Dallas Mavericks don’t need much to beat Detroit Pistons

In case you missed the game, here’s a quick recap:

  • The Mavericks took an early 11-0 lead while showing significantly more effort and focus than the Pistons
  • The Mavericks played lousy, and Detroit climbed back in the game.
  • The Mavericks continued to play lousy, and Detroit took a 12-point lead.
  • The Mavericks played, at best, averagely for them and took control of the game.
  • The Mavericks won, 88-84.

Really, this game wasn’t really about the Pistons. They’re not good enough to influence Dallas. The only suspense came from how the Mavericks would decide to play.

Tayshaun Prince powers, but falls short

Tayshaun Prince showed an assertiveness that has been lacking for much of this season.

He scored a season-high 19 points and made shots on three straight possessions late in the fourth quarter, including a nifty pump fake and drive past Tyson Chandler where he hit a layup while being fouled.

But as great as Prince played offensively down the stretch, his defense was lacking. He was a big reason Dirk Nowitzki and Jason Terry lit up the Pistons late.

One play stood out, when Prince left Terry to help inside. That wasn’t a bad decision, but standing near the block and merely watching Terry shoot an open jumper rather than scrambling to challenge it was.

Prince can’t keep settling. His late buckets helped Detroit, but that wasn’t enough. He needs to bring it on both ends of the court, or his job might be in jeopardy…

…Because Tracy McGrady showed more signs of being back

I haven’t seen Tracy McGrady look this explosive this season. Earlier, he showed lift when the defense gave him room, and that was encouraging. Tonight, he forced the action a bit.

I wrote above that the Pistons got back into the game because Dallas played poorly, and I stand by that.* But if there was a reason on Detroit’s side, it was McGrady.

*Why wouldn’t I? It was only a few paragraphs ago.

McGrady made a couple non-open jumpers by lifting above the Dallas defender and drove baseline for a dunk in traffic. Sprinkle in his four assists, four rebounds, a block and a steal in 20 minutes, and it’s clear he’s taken another step.

On the down side, he went 0-2 on free throws and 0-2 on 3-pointers and had three turnovers and three fouls. There’s obviously still room for him to grow, but he has one thing working for him.

It’s no secret John Kuester and Tayshaun Prince aren’t huge fans of each other. McGrady might give Kuester a chance to do something about it by benching Prince.

For the record, I don’t expect that to happen. But slightly more likely: motivated in part by Prince’s feud with Kuester and McGrady’s resurgence, Joe Dumars feels more inclined to trade Prince.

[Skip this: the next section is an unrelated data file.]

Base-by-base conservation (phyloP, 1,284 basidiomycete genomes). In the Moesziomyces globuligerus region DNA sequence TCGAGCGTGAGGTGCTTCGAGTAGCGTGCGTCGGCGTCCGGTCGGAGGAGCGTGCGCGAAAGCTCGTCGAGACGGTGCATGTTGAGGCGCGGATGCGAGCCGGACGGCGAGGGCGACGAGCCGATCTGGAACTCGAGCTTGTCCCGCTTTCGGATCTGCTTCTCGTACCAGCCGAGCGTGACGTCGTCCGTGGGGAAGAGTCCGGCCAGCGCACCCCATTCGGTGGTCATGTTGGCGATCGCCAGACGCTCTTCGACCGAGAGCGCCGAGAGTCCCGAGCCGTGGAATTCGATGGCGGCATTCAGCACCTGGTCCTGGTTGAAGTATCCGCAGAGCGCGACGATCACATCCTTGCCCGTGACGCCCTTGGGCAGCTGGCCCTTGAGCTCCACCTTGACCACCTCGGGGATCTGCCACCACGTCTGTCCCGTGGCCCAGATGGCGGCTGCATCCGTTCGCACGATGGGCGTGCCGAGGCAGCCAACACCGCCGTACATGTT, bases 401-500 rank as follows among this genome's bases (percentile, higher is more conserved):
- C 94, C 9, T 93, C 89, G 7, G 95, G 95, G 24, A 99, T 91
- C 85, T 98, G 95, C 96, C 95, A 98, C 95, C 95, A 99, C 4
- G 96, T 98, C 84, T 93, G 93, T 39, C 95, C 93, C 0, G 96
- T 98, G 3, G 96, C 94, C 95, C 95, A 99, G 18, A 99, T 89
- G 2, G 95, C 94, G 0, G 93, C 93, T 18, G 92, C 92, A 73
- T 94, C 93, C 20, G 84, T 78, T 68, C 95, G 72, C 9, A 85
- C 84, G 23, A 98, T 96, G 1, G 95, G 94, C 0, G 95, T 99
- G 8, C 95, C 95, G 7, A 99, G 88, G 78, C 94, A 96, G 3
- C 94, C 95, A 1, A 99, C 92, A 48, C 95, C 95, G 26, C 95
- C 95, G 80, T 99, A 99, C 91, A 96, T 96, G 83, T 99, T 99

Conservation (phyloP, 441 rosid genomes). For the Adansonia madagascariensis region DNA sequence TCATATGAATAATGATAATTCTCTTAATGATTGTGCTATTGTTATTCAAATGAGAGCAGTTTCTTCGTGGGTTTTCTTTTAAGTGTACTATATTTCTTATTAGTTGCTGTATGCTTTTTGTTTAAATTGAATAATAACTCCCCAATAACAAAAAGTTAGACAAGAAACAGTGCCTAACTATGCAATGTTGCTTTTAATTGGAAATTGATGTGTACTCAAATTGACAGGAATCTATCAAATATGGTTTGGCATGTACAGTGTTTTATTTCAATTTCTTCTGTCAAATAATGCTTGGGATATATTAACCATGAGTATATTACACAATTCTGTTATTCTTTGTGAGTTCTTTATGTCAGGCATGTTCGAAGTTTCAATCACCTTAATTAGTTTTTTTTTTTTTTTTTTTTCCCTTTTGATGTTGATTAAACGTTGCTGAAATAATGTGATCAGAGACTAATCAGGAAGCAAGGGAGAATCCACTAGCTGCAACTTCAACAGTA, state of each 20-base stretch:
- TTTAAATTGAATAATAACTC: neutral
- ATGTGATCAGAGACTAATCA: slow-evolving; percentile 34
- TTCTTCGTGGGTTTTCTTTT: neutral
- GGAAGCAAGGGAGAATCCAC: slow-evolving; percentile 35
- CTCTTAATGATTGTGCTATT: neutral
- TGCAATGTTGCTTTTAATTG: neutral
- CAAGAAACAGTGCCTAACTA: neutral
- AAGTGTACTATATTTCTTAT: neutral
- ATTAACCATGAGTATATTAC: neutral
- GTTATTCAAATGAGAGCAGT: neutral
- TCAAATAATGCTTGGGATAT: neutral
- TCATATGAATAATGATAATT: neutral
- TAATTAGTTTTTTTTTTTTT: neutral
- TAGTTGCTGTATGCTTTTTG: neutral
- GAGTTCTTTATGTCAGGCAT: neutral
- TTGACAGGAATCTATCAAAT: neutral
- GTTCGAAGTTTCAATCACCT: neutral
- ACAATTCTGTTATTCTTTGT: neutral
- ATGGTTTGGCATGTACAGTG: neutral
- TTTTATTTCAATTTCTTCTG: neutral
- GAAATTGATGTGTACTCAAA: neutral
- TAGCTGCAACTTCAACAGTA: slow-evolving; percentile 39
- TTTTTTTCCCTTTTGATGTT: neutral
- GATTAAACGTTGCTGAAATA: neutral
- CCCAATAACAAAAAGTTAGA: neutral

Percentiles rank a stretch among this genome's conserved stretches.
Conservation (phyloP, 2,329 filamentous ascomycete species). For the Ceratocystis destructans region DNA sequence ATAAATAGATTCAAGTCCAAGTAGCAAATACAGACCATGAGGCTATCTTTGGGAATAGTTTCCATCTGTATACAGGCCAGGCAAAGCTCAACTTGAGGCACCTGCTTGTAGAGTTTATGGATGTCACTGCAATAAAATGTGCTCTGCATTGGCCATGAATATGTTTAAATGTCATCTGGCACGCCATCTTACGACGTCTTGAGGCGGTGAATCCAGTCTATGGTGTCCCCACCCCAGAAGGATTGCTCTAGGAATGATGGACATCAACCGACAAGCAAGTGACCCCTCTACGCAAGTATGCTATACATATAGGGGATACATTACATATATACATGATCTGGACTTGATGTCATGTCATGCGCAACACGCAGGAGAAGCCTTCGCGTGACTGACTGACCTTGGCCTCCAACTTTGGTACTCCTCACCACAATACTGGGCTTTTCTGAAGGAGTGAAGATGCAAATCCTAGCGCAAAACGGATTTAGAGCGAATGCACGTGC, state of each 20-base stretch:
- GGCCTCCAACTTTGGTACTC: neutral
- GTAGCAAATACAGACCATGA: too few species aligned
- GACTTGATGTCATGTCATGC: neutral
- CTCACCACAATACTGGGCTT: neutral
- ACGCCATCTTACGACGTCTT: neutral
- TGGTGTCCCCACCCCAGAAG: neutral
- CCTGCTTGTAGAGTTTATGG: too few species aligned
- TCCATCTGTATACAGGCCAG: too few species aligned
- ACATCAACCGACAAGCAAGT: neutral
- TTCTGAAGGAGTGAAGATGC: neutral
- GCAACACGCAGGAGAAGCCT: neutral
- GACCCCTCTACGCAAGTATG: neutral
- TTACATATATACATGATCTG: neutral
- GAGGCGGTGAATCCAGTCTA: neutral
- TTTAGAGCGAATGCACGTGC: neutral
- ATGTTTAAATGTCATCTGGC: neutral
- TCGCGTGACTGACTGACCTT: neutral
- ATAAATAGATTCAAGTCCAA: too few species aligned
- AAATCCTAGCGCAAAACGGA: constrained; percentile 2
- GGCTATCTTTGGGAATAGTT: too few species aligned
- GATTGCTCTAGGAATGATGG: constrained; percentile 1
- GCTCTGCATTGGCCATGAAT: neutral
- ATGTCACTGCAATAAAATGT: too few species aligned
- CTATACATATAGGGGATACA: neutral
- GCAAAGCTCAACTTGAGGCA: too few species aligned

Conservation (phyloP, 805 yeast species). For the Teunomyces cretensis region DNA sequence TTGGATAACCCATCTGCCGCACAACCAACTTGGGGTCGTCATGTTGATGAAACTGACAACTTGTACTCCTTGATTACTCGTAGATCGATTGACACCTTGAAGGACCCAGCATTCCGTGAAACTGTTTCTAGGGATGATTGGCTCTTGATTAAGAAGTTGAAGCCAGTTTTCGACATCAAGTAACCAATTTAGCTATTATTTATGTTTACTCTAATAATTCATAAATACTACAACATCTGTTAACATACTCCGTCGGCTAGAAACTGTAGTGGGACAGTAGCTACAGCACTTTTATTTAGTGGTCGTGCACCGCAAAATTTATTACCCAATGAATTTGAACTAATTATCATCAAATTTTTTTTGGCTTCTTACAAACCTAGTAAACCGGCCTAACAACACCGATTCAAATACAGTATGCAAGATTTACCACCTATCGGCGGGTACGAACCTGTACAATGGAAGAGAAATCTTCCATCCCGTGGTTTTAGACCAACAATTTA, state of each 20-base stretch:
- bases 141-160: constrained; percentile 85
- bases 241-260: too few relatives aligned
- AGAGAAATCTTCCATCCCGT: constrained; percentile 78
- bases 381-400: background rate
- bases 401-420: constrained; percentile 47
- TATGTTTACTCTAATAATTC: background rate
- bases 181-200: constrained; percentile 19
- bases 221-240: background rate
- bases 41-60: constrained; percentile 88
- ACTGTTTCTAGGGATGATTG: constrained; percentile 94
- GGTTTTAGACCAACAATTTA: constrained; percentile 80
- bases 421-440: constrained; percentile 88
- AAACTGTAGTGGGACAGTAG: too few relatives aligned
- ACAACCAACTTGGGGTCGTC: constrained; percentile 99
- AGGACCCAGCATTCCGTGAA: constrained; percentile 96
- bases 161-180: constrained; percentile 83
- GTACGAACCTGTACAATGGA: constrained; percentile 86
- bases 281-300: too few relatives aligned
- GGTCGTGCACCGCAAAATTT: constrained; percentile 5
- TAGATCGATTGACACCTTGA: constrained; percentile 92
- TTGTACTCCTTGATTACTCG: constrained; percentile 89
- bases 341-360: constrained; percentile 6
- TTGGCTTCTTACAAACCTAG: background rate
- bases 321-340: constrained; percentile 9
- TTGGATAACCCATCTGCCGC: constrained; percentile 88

Dirk Nowitzki dominates

The Pistons had no answer for Dirk Nowitzki, who scored 42 points.

Early, he shot jumpers over the shorter Jason Maxiell and Ben Wallace. Then, Charlie Villanueva didn’t have the proper awareness to stick with him. Late, Tayshaun Prince wasn’t physical enough with him.

Nowitzki is a matchup for any team, especially one with the league’s 25th-best defense. But I just didn’t like the strategy of sticking Maxiell and Wallace on him for much of the game. They didn’t do anything wrong. They just were too short to disrupt Nowitzki’s high release.

Even if Villanueva would have been frequently lost, at least he had a shot to defend Nowitzki if things went right.

Maxiell motors

Jason Maxiell didn’t let his struggles defending Dirk Nowitzki impact the other areas of his game.

Most of the time Maxiell scores, it’s because he’s done a ton of work before the shot – either putting himself in position to receive a pass from his teammates or grab a rebound. That effort was on full display tonight.

Maxiell made 5-of-7 shots for 10 points and grabbed seven rebounds.

Monroe blocked again

Greg Monroe had two shots blocked tonight. As ESPN’s David Thorpe explained, that should be no surprise:

He’s getting blocked by bigs in front of him because he’s not challenging them with any fakes or anything that will throw off their timing — and when he does fake, it’s in slow motion.

Since reading that, I’ve been watching his shots a little more closely. I disagree with the first part of Thorpe’s evaluation, but I think he’s right on with the second part.

Ironically, Monroe gets his shot blocked too much because he’s too worried about his shot being blocked. He has a tendency to bring the ball down and pump fake multiple times without evaluating, allowing his defender to size him up and gaining no advantage.

It’s a concern, but not a long-term worry. In time, Monroe will see defenses develop and not rush things.

On the bright side of Monroe playing recklessly, he grabbed eight rebounds in 19 minutes. Hopefully, that doesn’t go away when he begins to process things better on offense.

Quick notes

Tags: Austin Daye Ben Wallace Greg Monroe Jason Maxiell Rodney Stuckey Tayshaun Prince Tracy McGrady

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